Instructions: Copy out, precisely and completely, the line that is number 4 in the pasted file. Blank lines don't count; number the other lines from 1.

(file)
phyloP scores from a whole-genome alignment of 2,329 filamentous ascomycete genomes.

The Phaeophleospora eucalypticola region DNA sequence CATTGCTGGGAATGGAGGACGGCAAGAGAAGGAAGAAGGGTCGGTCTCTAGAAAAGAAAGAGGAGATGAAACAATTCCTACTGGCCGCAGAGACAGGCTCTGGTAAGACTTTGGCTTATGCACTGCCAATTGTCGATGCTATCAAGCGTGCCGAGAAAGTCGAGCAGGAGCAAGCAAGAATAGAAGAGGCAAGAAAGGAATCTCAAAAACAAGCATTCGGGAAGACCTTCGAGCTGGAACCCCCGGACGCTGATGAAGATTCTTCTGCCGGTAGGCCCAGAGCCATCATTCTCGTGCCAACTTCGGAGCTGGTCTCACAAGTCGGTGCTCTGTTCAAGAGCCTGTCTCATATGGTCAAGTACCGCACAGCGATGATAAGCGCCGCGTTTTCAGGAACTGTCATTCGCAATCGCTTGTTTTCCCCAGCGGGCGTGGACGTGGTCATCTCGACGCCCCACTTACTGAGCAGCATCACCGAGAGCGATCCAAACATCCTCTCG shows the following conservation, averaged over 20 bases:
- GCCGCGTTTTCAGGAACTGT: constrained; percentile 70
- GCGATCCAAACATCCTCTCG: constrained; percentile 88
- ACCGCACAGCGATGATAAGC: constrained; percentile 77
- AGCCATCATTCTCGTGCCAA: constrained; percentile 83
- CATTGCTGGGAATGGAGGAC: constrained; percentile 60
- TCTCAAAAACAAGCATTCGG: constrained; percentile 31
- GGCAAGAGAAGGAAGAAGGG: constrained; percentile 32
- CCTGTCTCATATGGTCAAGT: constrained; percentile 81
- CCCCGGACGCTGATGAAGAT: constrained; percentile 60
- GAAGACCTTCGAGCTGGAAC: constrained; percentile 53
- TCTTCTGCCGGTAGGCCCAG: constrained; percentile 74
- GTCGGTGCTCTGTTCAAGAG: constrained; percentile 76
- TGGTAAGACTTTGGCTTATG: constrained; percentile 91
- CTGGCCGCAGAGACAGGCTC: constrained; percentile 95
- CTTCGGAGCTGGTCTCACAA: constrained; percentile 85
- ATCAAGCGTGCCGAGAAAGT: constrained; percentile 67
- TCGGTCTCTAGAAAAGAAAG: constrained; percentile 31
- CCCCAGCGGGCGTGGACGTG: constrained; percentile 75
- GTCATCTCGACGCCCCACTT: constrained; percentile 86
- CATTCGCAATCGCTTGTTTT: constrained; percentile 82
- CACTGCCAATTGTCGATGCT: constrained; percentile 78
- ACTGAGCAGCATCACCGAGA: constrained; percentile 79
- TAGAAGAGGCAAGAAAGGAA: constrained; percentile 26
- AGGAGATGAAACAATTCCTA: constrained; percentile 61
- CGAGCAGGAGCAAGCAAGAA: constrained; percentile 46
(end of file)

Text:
- GCGATCCAAACATCCTCTCG: constrained; percentile 88